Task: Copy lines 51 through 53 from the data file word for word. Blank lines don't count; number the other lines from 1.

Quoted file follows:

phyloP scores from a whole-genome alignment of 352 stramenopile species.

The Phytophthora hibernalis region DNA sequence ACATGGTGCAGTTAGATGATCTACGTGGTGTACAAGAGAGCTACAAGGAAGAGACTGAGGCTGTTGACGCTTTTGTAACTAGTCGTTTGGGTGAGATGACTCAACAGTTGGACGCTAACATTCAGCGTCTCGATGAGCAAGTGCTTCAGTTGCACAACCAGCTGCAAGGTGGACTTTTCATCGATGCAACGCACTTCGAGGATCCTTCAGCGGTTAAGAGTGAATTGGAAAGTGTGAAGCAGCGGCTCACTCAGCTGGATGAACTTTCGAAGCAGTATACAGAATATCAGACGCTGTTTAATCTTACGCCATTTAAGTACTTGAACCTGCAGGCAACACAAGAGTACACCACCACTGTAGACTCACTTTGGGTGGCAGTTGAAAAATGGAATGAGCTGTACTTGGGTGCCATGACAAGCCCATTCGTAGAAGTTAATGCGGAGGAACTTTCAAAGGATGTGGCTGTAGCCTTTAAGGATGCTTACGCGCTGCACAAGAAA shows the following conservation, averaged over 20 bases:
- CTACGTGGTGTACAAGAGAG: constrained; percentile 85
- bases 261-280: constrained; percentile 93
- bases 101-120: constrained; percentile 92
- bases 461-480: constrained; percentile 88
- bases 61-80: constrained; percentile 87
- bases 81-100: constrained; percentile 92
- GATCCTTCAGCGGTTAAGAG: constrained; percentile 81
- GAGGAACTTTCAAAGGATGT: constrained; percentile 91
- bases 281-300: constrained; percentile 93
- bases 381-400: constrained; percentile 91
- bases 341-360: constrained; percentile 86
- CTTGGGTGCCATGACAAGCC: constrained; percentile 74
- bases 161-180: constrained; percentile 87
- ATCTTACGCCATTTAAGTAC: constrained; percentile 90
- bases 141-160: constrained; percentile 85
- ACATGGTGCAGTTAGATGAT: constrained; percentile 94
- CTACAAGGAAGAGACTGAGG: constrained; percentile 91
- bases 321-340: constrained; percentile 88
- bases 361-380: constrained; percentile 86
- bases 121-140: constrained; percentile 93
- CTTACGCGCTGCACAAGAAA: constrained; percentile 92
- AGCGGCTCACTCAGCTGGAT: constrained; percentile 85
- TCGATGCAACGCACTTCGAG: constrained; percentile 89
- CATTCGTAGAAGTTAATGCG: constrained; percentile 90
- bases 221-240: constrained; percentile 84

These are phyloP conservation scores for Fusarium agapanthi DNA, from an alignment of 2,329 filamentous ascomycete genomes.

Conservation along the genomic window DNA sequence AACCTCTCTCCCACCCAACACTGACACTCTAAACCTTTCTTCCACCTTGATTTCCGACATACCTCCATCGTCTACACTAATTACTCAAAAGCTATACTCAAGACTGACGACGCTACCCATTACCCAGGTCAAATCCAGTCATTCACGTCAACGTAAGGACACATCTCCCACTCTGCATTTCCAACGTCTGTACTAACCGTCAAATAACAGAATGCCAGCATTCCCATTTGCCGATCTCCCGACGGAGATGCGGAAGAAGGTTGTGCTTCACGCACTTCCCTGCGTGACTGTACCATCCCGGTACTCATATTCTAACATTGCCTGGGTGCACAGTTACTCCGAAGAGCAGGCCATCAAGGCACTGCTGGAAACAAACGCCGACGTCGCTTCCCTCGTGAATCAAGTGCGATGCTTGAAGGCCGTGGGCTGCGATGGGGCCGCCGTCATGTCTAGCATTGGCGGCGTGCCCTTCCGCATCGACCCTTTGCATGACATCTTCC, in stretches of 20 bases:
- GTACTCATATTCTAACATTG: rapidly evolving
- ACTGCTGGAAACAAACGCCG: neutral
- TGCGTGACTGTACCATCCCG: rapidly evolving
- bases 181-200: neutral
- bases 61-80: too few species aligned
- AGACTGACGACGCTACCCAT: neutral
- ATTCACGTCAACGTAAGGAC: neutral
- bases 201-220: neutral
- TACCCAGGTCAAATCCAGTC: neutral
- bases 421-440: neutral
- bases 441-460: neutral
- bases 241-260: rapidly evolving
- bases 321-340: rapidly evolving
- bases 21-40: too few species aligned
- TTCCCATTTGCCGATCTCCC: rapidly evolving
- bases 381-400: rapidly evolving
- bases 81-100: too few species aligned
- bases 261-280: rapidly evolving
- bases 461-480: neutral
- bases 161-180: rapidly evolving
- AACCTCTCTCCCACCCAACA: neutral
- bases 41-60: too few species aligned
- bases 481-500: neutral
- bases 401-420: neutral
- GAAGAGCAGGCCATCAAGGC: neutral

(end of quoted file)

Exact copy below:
- bases 41-60: too few species aligned
- bases 481-500: neutral
- bases 401-420: neutral